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  1. #11
    zsas's Avatar
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    Scott/Ron - Just listened, amazing, that floppy with the holes in it?! Wow...
    Andy

  2. #12
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    Andy;

    That happened to all Double Sided floppies about 10 years earlier but for a different reason and it was not as bad. Kodak somehow ignored that lesson. It was pressure on 2 heads squeezing the diskette and the wear on the magnetic heads embedded in the ceramic, which itself had bubbles. Jewelers Rouge is an abrasive and in simplest terms the medium on a diskette is exactly that!

    PE

  3. #13
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    Nice work Scott and Ron! I made it through about 80% of it before I wanted to stab my eardrums. informative but rather disconcerting!
    "Only dead fish follow the stream"

    [APUG Portfolio] [APUG Blog] [Website]

  4. #14
    Photo Engineer's Avatar
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    ??????

  5. #15
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    Great program guys!

    Dovetails very well with what I, too, saw at EK from 1984 through 1995. I knew a number of the guys that worked at the Gerber plant and some came into my group after the demise of that project. A really talented bunch of (working) people, like most of EK, but really made you wonder what was happening at the top.

    FWIW, during the demise of the high capacity floppy disk project, it started being called the EktaFlop around the Elmgrove plant. (little insider trivia there) Whatever happened to EP anyway? I can't imagine there's anything still there? (of Kodak, anyway)

    But, I was just a youngster. Ron, you obviously understood much, much more. One interesting thing, though. My group was staffed with a bunch of recent college graduates. (Our manager really had his work cut out for him. ) About 1985 we conducted a review of the digital technologies we might employ on our project - kind of a kaizen event, if you will - and we all concluded the game would be over in about 15 years, give or take a few, due to the obviously coming digital capture. So, very new (my group) and experienced people (your group) came to largely the same conclusion but the larger company just couldn't accept it. Amazing.

    Anyway, looking forward to more of these excellent programs!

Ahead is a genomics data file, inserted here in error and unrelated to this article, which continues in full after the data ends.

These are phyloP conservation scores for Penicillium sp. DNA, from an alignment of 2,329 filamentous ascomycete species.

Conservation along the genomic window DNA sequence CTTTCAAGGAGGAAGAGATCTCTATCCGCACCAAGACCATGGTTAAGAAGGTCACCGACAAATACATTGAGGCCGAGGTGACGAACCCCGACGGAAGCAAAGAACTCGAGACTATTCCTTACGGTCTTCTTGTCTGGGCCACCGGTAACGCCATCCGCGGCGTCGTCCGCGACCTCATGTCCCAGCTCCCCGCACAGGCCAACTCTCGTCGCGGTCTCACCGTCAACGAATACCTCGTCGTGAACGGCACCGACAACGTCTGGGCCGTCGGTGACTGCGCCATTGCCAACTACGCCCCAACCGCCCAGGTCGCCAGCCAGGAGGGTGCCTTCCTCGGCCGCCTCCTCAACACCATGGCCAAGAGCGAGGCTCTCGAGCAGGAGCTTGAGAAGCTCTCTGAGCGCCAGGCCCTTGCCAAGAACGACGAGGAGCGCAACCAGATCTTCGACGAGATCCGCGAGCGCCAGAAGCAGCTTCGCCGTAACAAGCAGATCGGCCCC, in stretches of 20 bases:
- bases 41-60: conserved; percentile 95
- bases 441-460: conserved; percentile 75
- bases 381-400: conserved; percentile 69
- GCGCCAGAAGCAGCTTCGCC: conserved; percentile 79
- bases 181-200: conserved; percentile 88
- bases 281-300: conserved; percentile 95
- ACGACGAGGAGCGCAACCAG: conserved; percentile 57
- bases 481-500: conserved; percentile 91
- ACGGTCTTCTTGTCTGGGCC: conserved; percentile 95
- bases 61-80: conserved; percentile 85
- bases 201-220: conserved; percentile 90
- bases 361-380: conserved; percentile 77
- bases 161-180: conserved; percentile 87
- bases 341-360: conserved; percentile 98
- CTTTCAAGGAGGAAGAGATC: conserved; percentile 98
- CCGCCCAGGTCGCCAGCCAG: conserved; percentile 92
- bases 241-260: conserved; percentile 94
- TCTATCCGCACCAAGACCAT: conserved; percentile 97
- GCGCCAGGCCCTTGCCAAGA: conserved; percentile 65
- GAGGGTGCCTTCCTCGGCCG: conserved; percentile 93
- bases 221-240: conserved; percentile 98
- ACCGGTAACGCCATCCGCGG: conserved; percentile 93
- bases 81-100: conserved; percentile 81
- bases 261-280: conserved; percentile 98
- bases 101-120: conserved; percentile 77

6. #16
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    I love that! Ektaflop!

    PE

  7. #17
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    Quote Originally Posted by Photo Engineer View Post
    ??????
    Oh I didn't mean to imply anything negative about the nice interview It was just painful to hear about the many management errors and miscalculations....
    "Only dead fish follow the stream"

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  8. #18

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    Ron,
    You are definitely right about the Electrical Engineers and Chemical Engineers not knowing what the other side was doing. I'm an EE by degree and a software guy by career, and don't pretend to understand 1% of what you film guys were doing at Kodak, only that it worked really well. You Chemical Engineers definitely know your stuff!

    You're also definitely right about nobody printing photos at home. Why, when you can upload and print on someone else's printer/lightjet so inexpensively (and conveniently, I might add), would you want to print on your own printer with less than stable inks? If Kodak was going to go into the printer business, they should've beat Fuji to the punch with their Frontier digital minilabs and dry minilabs (shh, don't tell the guys I work with that I prefer prints on real photo paper, not inkjet!), not by tring to get into the home printing market.

    FWIW, I'd much rather have a color laser printer than an inkjet. Much lower cost of operation than inkjet. And I still wouldn't print photos for sharing or putting in photo albums on it - maybe the occasional DVD cover for home videos, but that would be about it.

    ME Super
    ME Super

    Shoot more film.
    There are eight ways to put a slide into a projector tray. Seven of them are wrong.

  9. #19
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    I'm going to listen to this on the way home.

    With all due respect to Ron and Bob (for the upcoming podcast, I presume?), I really want to know whether Scott has had contact with anyone from Kodak since the filing? THAT is the interview I want to hear!

  10. #20
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    Great interview guys!

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